Raise your hands if you have ever been excited to share a fabulous image on Facebook only to be disappointed once its loaded. It barely resembles the original image you created, the colors are washed out, and it looks horribly over sharpened. How many times have you quickly deleted the image so you could rework it, only to upload it and not have it look any better? How many times have you then just left it up and apologized for the terrible things Facebook seems to do to your images? Then, a little over a year ago we were told to try saving the image as a PNG instead of JPEG. What? It's true! Let's explain why this works, and why it is better if you want to share images on Facebook that actually look good. JPEG images are automatically compressed when we save them. So, when we upload those images to Facebook they have already been compressed once by us. Then Facebook does its own resizing and compresses them again. These images have now been compressed twice. Most often leaving them looking dull, and either over sharpened (crunchy) or really soft. It rarely ever looks like the image you originally intended to share. PNG (24-bit) images, on the other hand, use lossless compression. This means your image is not degraded when saved and will maintains its quality. Facebook will do its thing to these images too, but at the end of it all they are only compressed the one time. Keep in mind though, PNG files are larger than JPEGs (remember, they are uncompressed) so, be sure to use a strategically placed watermark. Current Facebook guidelines for page cover photos are 851px wide and 315px tall. Uploading a image that is smaller than this will result in the image being stretched to fit these dimensions. Yes, these guidelines are for the cover images but, we find that keeping the long side of ANY photo we share on Facebook at 851px and saving as a PNG (with little to no extra sharpening) works perfectly and the image ends up looking just as it was originally intended to be viewed.
Here's the How-To:
1. Start with a sRGB image. This is important. RGB images look washed out when posted online.
2. Resize your image.
3. Save your image as a PNG. We find that any extra sharpening is rarely needed, but if you feel your image is a little sharp try using "smart sharpen" and set it to a radius of .5px at 20-30%.
Comparison. These are close up screenshots of this image posted on Facebook. The image on the left was saved as a JPEG and the one on the right was saved as a PNG. There is clearly a huge difference between the two. The JPEG image looks crunchy and hard. The extra compression on the JPEG image really does a number on how soft and natural the color and texture of her skin looks in comparison to the PNG image.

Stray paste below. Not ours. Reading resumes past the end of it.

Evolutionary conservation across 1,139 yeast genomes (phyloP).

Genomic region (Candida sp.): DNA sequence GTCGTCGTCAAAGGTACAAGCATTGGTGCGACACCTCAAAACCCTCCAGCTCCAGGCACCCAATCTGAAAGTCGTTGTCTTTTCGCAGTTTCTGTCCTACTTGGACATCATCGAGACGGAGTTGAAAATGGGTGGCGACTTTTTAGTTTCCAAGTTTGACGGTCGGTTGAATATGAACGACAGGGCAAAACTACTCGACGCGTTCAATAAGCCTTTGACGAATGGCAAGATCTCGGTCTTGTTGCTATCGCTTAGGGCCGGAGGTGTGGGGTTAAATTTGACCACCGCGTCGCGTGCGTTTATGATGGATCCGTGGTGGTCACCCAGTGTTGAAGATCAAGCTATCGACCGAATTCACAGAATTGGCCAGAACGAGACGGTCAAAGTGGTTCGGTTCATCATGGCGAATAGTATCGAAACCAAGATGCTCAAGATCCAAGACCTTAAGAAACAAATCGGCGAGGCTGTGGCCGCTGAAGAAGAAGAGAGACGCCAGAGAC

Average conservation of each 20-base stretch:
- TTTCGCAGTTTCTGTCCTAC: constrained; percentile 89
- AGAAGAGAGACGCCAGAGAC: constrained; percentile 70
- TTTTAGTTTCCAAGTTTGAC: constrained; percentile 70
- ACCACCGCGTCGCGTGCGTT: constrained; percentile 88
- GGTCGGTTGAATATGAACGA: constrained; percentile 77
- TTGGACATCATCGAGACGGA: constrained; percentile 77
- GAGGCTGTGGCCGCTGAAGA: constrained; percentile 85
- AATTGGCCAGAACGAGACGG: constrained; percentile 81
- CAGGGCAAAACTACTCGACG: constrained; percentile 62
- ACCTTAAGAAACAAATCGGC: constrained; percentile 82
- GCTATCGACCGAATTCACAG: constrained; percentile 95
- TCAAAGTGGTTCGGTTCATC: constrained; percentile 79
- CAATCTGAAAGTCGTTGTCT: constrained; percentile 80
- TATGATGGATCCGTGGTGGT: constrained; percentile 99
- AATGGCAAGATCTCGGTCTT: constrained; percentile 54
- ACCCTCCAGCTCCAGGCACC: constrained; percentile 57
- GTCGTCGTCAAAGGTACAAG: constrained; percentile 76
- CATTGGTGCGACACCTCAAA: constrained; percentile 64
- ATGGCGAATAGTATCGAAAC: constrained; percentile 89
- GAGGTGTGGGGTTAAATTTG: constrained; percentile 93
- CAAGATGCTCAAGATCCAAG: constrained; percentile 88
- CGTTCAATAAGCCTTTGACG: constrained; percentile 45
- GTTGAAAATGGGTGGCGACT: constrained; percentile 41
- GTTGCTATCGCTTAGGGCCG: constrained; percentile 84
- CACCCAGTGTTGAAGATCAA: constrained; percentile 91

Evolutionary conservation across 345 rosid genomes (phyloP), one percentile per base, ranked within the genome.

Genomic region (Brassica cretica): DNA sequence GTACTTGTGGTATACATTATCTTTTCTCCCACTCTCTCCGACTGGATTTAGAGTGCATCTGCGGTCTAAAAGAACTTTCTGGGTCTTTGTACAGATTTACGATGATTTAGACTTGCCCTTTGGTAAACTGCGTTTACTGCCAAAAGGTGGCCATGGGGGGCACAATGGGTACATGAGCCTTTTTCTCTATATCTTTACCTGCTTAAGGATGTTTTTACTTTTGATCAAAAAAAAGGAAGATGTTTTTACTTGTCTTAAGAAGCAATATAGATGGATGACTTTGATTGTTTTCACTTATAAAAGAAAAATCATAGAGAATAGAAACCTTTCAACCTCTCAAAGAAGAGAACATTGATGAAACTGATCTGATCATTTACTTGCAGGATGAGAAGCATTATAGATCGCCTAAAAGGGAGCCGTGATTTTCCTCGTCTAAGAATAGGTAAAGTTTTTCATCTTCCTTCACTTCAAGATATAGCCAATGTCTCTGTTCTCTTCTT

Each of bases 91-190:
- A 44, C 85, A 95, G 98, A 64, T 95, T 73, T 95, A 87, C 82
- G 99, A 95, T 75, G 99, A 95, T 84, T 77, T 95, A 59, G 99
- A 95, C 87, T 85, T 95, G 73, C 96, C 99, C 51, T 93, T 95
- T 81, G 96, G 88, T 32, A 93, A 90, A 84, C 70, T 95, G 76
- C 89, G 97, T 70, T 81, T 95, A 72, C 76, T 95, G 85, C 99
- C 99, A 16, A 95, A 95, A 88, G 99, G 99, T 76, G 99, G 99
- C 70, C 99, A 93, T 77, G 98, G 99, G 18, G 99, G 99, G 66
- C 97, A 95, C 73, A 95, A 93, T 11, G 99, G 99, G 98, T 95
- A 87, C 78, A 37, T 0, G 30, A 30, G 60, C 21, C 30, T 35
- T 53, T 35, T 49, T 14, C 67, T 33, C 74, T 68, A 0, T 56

We hope this helps you put your best foot forward on Facebook! There are likely various ways to upload images to Facebook that keeps them looking great but, this works wonderfully for now. That is, until Facebook changes everything again.
*Special thanks to Bowes Photography for the lovely image.
My husband and I craved some sun and sand for our honeymoon. We wanted to go on an adventure together, to come back with an awesome experience and not go on a “standard" honeymoon. We were able to settle on Cuba.
The turquoise waters of the Bahamas, the dramatic Rocky Mountains, the vistas of Iceland- endless romantic images pop into our minds when we think of destination weddings. And that is why, almost every wedding photographer at some point wants to give them a go.
So we’re going to tell you how to find them, book them, and prep for them.
The formula is simple.
clients you love + photography you are excited about + doing it your way = happy photographer
We think a shift should be made in photography. A happiness shift. You likely got into photography because you love taking photographs. And then the reality of making a living at it started to creep in, and you became bound to jobs you didn’t really want to do, because you needed the money. We’ve been there, and yep, it stinks.